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Why connected return flows are the future of global supply chains?
Two years after the COVID-19 outbreak, the global supply chains continue to collapse. Everyday news breaks out on record freight rates, critical components shortages, and global product delivery issues.
What’s worse, the just-in-time supply chain models, that worked for the past decades, are failing in the face of the magnitude of all these problems.
There is no quick fix to this situation. The hard truth is that the modern supply chain model needs to change to function better in such unstable times. In this blog post, the key challenges and solutions that may soften the transition and build the foundation of a more resilient, collaborative, and networked model in the future are identified.
Trends of the new age
Before 2020, cost reduction and productivity enhancement were the main drivers of supply chain process improvements, digitization, and investment. Although those factors remain important, the unprecedented chaos caused by the pandemic threatened the competitive position – even the survival – of many businesses that found they could no longer meet customer expectations. In the current market situation, new trends emerged that push all market players to rethink their business strategies.
Companies that do not want to wait for supply lines to untangle themselves are finding new ways to bypass the problem. For example, retailers short on storage space are buying warehouses, shippers that cannot find containers are making their own, and companies unable to book with ocean carriers are chartering vessels, while those unhappy with their online sales are buying e-commerce fulfillment operators according to World Economic Forum. The raising costs of traditional truck delivery, for instance, pushed many shipping giants into air freight. On the other hand, many automotive producers started forming strategic agreements with chipmakers to produce their own chips and this way overcome the global shortage of semiconductors.
The growing need to customize supply chains will push logistic companies to offer more complex solutions, that will handle more than shipping the product from point A to B. Those willing to go the extra mile to meet the customers’ expectations and offer added value, will dominate the market. Therefore, logistics solutions providers should reevaluate their offers and think about how they can help the producers optimize the costs, while offering reliable and timely service both regionally and globally.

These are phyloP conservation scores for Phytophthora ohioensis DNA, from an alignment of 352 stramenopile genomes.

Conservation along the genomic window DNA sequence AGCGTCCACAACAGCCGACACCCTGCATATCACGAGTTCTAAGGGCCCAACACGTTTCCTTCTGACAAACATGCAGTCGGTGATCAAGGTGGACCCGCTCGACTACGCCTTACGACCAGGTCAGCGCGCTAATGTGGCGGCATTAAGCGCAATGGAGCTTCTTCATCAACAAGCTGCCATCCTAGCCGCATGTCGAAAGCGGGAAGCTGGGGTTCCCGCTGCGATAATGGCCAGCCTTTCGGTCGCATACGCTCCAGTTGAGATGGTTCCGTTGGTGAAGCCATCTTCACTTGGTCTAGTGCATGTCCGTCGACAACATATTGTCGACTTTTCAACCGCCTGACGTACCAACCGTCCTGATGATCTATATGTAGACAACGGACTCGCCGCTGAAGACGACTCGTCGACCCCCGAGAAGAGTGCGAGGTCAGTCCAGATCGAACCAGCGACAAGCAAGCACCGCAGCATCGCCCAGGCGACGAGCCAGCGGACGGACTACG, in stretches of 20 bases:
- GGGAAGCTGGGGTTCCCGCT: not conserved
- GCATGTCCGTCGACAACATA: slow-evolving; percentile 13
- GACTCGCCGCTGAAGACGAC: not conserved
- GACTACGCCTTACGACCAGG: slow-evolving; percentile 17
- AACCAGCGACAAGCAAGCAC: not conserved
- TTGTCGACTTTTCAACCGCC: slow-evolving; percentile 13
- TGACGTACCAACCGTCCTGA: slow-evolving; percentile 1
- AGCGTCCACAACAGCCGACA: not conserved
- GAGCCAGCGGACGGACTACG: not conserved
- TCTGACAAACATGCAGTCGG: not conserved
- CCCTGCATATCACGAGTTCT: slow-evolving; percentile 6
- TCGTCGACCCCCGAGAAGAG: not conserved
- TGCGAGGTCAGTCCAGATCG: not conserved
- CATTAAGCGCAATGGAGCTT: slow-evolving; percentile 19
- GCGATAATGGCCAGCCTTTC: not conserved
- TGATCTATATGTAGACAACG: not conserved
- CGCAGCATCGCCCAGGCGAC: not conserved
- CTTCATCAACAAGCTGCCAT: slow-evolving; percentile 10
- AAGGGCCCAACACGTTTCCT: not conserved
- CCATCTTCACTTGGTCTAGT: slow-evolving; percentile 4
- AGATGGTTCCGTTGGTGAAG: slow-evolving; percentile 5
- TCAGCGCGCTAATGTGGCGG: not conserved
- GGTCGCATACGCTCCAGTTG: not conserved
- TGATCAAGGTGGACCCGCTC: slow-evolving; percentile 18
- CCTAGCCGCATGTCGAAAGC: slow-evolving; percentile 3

If there is one industry that benefited from the pandemic, it is Industry 4.0, the modern Industrial Revolution that focuses heavily on interconnectivity, automation and real-time data collected and managed by Internet of Things (IoT). According to McKinsey’s latest survey, 94% of respondents confirmed that introducing IoT solutions to their business helped them run their operations during the crisis, while 56% said these solutions were critical to their survival. Soon, the push for digital transportation of modern supply chains will be even greater, as connectivity can help logistic companies cut down their supply chain costs significantly. By introducing tools and systems allowing them to track and trace the conditions of their logistic chains in real-time, they can quickly increase the visibility of the inefficiencies in their flows and improve product handling. In fact, many companies are already taking action and investing millions of dollars in upgrading their digital capabilities, to answer the need for real-time visibility and better demand planning, according to Supply Chain Dive.
According to a McKinsey survey, 96% of companies that implemented Industry 4.0 prior to COVID-19 were better positioned to respond to the crisis